06 February 2011
I've started epic posts on "oversigning" half a dozen times now. Maybe more. There's so many people so self-righteously angry about it all over the internet. Kevin Scarbinsky joined that drumbeat today - once again Scarbinsky is a couple of weeks behind the rest of the world in his internet trolling. I expect a column by Clay Travis about it any day now.
Nick Saban is everybody's favorite oversigning whipping boy. It's a role he's no doubt accustomed to - he's been the internet's number two villian (just behind Hitler) since he told reporters he wasn't leaving the Dolphins for Alabama. But here's the thing. There's really nothing to see here. No one has done anything wrong. Let's take a closer look at the rules and what Alabama has done.
Saban and Alabama have broken no rules. No one has even alleged that they have. The process is pretty clear. You put 85 (or fewer) student athletes on scholarship each year, and no more than 25 can be added in a year. You submit those lists to the NCAA and everyone goes on about their way.
If Alabama is fudging those lists (it's not), then the University would be even more of a pariah then SMU (it isn't) and it should receive the death penalty (it won't). No one has alleged any of this - with good reason.To cheat the NCAA this way is the surest path to destruction.
Why they won't release the lists is anybody's best guess. I honestly am not losing any sleep over it.
Last year, the SEC changed the rules to allow member institutions to only bring in 28 student athletes per class. This was mostly in response to the class of 33 Houston Nutt inked at Ole Miss a few years earlier. Big Ten fans are up in arms because the Big Ten only allows member institutions to sign the exact number that they have available.
Why does the Big Ten do this? Moral superiority? Past abuses? The warm fuzzy feeling of getting steamrolled in big bowls? I don't know. But the SEC (and many other conferences) have chosen not to follow their lead. That it disadvantages the Big Ten is a Big Ten problem.
No one gripes that the Ivy League's higher admission standards hurt their football teams. They've chosen their lot, they can either continue to feel morally superior or be competitive. The SEC doesn't allow partial qualifiers. The Big East does. I didn't like seeing Mike Ford (a 17 team Alabama signee - yes, I'm slightly exaggerating) playing for South Florida, but I moved on.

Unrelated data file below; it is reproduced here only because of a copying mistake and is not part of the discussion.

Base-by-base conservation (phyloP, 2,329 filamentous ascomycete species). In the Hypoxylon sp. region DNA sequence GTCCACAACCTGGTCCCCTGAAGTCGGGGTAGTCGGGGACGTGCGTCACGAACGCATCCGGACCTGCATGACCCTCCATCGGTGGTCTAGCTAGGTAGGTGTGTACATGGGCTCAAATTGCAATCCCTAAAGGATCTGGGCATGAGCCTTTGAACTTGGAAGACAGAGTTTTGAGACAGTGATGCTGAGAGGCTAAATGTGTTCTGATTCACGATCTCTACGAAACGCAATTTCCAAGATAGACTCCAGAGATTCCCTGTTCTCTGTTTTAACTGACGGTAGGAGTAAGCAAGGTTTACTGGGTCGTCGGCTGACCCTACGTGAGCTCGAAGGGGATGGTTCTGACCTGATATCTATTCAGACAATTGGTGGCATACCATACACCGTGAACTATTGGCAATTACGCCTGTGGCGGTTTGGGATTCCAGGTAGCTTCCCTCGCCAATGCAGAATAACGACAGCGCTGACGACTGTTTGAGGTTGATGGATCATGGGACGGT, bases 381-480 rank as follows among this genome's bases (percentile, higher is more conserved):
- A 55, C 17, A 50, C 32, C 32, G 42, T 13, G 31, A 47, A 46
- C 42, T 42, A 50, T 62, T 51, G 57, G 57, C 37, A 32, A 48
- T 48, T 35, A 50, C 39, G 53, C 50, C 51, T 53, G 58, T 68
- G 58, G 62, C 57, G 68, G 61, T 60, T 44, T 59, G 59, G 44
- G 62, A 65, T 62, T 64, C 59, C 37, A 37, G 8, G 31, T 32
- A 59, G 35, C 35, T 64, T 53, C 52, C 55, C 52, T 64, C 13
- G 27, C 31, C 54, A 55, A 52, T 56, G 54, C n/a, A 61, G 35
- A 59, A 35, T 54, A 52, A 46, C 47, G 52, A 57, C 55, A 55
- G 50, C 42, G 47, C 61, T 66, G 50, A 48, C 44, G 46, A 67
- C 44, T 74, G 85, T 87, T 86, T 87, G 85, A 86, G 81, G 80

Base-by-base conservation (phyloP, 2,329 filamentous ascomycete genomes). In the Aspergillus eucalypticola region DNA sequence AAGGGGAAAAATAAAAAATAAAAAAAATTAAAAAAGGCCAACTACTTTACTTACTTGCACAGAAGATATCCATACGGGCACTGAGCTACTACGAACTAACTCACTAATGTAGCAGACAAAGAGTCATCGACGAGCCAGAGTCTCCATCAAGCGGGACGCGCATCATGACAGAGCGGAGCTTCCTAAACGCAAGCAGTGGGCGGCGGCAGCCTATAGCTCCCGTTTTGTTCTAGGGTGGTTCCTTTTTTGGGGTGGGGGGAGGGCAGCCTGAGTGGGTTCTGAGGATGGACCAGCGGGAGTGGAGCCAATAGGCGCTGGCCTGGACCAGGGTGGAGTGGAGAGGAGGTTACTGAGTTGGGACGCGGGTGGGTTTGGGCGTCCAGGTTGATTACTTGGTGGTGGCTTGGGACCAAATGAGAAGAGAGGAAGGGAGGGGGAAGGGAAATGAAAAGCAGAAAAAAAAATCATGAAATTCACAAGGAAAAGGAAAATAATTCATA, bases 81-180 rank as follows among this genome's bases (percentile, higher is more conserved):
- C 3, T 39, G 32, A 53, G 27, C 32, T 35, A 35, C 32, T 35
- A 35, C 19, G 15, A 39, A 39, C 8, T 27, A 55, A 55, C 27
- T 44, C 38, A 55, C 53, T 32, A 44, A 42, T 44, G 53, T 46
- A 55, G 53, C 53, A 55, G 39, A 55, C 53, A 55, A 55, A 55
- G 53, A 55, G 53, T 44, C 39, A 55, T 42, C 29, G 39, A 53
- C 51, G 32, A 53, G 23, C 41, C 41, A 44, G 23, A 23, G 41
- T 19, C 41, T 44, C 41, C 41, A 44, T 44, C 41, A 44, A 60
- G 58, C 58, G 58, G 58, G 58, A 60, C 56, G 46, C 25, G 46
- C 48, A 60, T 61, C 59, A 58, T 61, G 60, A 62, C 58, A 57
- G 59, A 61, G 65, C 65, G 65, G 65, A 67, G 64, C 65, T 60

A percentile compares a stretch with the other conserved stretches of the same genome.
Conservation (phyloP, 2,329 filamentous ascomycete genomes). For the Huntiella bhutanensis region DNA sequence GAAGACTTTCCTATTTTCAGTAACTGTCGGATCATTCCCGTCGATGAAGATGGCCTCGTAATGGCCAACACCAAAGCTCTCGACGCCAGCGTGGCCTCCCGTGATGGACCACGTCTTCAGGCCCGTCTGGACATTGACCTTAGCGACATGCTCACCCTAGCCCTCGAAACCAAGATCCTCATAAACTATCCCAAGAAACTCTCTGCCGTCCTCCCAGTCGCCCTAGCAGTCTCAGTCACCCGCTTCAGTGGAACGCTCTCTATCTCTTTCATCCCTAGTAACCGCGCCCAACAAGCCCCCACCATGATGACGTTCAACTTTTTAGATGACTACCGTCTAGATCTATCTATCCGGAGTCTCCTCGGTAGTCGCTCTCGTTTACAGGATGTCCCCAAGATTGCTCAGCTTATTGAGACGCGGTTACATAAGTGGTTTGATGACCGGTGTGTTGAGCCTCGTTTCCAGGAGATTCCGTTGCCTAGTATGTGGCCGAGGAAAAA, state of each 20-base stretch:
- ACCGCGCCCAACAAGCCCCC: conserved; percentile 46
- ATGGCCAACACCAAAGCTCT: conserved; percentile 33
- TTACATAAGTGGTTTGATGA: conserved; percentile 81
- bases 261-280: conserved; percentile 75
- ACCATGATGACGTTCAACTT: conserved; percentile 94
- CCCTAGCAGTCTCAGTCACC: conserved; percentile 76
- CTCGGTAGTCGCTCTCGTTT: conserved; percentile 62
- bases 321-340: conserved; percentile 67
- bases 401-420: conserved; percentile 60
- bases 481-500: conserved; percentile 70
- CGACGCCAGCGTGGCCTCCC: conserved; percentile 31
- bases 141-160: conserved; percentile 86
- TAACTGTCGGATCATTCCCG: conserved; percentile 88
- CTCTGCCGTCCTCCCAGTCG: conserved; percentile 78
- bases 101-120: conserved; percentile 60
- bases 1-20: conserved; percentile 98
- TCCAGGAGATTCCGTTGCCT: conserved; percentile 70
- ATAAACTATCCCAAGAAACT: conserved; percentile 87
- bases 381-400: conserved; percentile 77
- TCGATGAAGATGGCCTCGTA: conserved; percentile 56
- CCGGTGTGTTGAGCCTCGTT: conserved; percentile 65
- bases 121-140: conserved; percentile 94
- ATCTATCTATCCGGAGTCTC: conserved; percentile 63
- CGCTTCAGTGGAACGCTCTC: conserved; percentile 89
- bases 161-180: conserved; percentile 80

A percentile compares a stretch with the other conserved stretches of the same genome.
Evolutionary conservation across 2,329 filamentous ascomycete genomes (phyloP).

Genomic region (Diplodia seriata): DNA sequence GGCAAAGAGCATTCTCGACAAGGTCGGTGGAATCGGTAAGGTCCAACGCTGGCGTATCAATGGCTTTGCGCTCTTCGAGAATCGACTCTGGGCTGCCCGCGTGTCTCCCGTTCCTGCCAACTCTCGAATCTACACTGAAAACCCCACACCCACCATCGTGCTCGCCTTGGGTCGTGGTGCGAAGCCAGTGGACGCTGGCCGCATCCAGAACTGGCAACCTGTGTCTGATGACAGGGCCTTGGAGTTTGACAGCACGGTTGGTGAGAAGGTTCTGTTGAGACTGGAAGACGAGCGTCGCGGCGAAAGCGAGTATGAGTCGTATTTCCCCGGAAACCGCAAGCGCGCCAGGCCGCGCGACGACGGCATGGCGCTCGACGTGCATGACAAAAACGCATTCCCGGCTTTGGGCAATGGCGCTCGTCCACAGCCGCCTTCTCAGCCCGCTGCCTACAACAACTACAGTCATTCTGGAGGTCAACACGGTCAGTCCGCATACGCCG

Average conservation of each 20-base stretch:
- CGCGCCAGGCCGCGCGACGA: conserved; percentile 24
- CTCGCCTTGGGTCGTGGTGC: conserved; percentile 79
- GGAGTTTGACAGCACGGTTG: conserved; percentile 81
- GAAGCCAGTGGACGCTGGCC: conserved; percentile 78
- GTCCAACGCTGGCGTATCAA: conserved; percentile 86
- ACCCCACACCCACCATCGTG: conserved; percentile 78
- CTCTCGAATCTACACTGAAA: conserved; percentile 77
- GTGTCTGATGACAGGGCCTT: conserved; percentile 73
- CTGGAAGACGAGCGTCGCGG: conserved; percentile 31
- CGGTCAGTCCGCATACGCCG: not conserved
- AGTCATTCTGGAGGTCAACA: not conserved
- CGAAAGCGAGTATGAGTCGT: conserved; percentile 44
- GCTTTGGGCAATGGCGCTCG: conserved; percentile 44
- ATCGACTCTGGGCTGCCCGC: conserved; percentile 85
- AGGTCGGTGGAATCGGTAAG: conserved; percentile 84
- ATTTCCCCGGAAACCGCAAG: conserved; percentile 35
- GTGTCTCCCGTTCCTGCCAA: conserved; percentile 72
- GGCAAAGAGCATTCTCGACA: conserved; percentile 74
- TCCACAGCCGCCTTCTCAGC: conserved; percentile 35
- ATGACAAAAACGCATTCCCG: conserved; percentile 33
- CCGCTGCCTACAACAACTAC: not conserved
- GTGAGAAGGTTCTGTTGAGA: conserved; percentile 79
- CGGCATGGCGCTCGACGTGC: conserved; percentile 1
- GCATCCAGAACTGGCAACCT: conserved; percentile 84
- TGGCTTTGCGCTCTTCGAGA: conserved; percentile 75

But why does the SEC allow 28 per class? Well, what other conveniently forget is that 28 letters of intent singed does not always mean 28 kids enrolled. Like, for instance, Mike Ford. At least one of the student athletes Alabama signed this year is already enrolled in junior college (Shannon Brown).
Sadly, it's a fact that public schools in Alabama and Mississippi are occasionally lacking. See our national rankings in most test scores, etc. So, more frequently than in richer, more industrialized states, kids in the south fail to qualify. It's not a fact that those in the Big Ten don't know; it's frequently used as a convenient insult. But when it hurts their argument, it is ignored.
Additionally, Alabama is more likely to offer a borderline student than Ohio State, for instance, because they are less limited on the number of kids they can sign. I find speculation about whether a kid is going to make a certain score on his ACTs or final semester of English to be exceptionally creepy, but the scuttlebut is that Bama will have another academic casualty or two who winds up either in prep school or in junior college.
A few years ago, Bama lost two signees to Major League Baseball. Things happen. Auburn signed a kid who didn't enroll because he had cancer. Yes, they should lose a scholarship because of that.
Student athletes should not be lied to. No one here is arguing that. And, for the largest part, no one is accusing Alabama of lieing to student athletes. Saban is notoriously honest - he even reminds the players that the scholarships are renewable on a year to year basis.
And here's the bottom line. Since Nick Saban arrived at Alabama, two student athletes have left the program without a "soft landing" - meaning fre school. Those two kids are Jimmy Johns and Jeremy Elder. They were both arrested for felonies.
Every other kid has received at least some sort of tacit nod to other programs. You can bet if Saban were poor-mouthing departures, less of them would be receiving free rides elsewhere. Either way, these are year to year scholarships. Something that isn't news to anyone. There's no obligation to renew the scholarship.
I was on the debate team in college. It paid my way. I was well aware that if I didn't do what I needed to do, there'd be no scholarship next year. Whether that was a certain amount of research or practice or keeping my grades up, I knew that there were expectations. I knew if I failed to meet those, I'd have to pay my own way. Why is a football scholarship any different?
My final thought is really this. Oversigning is legal. No matter the scenario, kids are getting free college tuition (barring felony arrests). Oversigning does, unequivocally, give a competitive advantage.
If it's legal, and no kids are harmed in the process, then the guy who's getting paid upwards of $4 million dollars a year to win football games ought to be doing it. If he's not, he's not doing everything he can - within the rules - to win football games. And that's not acceptable. That's the cold, hard, unfeeling truth here.